It is so sad that few places have standards for professionals. There is translation and then there is translation. I have bumped into too many people over the years who claim to be professional translators, but lack even minute knowledge of the source language. How can you translate what you do not truly understand? I guess you can convey some, or even most of the meaning, but what about the nuances which truly give meaning? So much of history has been lost because a “translator” did not fully understand the content and decided to eliminate a section or two.
The importance of the level of accuracy various according to the content. In certain instances it is okay to have few mistakes, as long as it does not take away from the general meaning. Still, ask any lawyer about the frustrations of dealing with a translator that does not understand the precision of legal terms and the vast implications a simple mistake can have. Anyway, back to my first sentence… I feel that these arguments could be solved by requiring translators and interpreters to be licensed or accredited. Australia does a good job of requiring certification for most professions. If you want to understand what I mean, check out this site: http://www.naati.com.au. Their page on Accreditation is excellent. It clearly states the various levels of professional translating and interpreting. http://www.naati.com.au/accreditation.htm.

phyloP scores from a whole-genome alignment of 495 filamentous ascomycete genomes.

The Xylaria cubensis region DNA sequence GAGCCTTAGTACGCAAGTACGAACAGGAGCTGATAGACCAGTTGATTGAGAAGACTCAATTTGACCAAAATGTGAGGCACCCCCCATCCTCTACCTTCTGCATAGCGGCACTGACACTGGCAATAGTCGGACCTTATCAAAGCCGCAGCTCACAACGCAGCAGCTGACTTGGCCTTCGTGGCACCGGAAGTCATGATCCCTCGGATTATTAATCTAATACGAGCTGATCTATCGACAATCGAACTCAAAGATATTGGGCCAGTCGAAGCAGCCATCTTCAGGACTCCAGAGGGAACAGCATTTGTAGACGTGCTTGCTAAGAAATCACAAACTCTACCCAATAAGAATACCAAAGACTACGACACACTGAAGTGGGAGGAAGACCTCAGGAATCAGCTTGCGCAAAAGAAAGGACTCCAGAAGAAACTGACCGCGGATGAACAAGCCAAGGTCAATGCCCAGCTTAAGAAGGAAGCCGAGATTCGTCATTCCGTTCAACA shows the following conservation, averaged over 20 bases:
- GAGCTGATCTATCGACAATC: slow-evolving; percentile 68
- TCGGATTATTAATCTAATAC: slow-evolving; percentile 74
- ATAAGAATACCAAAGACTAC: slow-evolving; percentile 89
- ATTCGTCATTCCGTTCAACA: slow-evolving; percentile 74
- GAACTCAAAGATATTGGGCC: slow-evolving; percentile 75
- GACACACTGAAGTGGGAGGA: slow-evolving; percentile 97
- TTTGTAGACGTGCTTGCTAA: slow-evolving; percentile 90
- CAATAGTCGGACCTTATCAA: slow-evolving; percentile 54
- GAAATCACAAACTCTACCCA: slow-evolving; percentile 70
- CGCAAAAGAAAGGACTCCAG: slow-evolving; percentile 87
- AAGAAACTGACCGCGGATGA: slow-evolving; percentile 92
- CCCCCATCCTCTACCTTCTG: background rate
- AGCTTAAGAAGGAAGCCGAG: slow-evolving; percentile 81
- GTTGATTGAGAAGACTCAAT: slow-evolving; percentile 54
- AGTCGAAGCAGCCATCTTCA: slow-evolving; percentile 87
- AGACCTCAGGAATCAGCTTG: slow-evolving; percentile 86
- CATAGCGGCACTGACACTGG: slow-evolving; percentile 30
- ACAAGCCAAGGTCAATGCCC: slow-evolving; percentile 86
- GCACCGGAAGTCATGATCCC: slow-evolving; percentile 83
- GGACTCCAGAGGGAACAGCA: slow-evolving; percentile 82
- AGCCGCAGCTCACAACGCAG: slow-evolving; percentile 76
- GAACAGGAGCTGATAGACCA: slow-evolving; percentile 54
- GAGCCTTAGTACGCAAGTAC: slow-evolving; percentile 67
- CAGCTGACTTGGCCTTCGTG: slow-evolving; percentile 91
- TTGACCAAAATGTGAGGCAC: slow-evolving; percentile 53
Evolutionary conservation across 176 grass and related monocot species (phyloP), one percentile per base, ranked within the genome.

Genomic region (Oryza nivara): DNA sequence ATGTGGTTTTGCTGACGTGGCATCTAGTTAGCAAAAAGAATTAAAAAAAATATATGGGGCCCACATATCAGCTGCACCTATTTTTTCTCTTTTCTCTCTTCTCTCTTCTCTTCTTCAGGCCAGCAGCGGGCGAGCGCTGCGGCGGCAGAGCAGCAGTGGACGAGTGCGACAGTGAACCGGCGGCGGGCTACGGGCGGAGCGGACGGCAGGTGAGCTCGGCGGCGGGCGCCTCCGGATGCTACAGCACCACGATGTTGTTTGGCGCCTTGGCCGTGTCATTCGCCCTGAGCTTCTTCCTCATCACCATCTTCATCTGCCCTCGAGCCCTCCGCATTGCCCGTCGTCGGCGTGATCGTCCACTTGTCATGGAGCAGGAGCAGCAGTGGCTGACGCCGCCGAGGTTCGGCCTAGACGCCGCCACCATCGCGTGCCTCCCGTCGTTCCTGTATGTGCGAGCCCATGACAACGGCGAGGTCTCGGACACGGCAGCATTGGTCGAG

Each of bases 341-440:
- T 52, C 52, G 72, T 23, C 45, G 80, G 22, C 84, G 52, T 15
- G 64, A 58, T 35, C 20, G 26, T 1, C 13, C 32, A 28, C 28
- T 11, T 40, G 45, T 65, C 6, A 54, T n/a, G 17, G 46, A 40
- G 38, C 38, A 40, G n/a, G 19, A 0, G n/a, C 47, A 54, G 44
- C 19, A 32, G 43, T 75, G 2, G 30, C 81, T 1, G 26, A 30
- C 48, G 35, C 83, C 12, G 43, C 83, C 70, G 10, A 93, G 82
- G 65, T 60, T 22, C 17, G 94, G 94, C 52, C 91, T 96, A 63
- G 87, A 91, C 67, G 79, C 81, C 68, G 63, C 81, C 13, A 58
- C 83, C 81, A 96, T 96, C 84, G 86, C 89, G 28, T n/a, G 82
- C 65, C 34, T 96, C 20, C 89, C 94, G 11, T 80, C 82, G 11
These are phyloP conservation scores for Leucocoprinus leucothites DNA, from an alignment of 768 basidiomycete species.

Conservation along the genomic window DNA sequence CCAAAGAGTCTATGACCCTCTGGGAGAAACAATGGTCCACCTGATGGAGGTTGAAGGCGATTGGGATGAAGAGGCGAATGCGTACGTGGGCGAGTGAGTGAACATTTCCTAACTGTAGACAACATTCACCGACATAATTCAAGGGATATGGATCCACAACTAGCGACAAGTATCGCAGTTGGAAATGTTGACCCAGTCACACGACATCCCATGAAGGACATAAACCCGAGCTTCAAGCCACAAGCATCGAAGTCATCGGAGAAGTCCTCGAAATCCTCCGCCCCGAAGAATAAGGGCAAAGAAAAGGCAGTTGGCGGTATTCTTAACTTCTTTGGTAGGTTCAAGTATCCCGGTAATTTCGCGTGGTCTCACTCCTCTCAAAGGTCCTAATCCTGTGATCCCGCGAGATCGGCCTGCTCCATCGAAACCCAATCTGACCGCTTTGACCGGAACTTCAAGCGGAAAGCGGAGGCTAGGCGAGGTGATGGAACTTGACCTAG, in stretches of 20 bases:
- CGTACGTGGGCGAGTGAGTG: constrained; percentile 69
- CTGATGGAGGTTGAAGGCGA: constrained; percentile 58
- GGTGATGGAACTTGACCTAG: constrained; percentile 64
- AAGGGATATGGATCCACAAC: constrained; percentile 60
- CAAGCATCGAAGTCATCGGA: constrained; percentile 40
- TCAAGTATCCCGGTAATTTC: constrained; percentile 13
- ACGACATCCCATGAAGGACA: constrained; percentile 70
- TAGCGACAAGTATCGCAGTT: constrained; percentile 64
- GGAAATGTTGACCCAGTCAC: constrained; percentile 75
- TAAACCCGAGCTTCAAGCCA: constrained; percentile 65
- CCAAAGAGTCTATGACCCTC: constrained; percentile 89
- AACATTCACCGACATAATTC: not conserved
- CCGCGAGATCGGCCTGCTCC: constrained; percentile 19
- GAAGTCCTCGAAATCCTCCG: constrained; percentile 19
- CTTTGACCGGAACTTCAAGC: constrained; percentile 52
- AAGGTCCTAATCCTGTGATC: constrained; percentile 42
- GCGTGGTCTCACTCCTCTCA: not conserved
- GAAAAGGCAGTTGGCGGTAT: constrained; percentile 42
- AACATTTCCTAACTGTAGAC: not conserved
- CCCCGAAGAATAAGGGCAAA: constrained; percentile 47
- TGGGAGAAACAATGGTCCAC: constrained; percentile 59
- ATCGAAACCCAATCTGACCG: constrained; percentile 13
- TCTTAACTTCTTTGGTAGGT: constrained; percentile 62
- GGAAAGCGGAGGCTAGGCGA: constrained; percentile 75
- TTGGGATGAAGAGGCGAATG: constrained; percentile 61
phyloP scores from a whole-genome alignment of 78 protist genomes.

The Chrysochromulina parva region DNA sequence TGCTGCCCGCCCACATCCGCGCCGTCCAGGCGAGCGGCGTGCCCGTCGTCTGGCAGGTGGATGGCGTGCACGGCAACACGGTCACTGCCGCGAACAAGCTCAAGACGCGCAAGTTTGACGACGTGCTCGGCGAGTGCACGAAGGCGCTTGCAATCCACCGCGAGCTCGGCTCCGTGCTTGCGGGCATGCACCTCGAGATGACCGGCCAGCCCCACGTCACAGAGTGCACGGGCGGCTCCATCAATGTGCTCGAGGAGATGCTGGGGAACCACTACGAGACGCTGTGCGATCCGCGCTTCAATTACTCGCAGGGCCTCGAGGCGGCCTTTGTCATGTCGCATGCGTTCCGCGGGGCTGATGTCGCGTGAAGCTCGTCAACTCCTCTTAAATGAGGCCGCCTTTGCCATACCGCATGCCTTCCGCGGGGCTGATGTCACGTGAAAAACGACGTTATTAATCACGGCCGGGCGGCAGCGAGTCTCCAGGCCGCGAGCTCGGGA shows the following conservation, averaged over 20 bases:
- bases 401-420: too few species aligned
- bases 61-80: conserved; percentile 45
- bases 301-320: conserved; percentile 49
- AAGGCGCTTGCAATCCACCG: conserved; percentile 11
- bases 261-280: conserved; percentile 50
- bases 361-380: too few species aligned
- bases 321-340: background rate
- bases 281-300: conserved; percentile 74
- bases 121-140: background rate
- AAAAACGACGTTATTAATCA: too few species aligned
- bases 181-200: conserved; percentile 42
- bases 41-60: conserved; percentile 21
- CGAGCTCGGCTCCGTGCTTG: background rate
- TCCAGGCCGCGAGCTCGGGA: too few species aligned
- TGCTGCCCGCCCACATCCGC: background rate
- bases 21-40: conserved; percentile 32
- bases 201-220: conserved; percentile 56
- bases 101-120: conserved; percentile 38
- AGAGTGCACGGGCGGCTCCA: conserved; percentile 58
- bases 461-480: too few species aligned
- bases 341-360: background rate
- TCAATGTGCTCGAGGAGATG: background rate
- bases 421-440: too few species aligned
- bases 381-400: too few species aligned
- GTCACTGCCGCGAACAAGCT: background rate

I am still looking to meet someone who has passed their Chinese-> English Translating Test. I am currently studying for it. I will let you all know in two years whether or not I pass.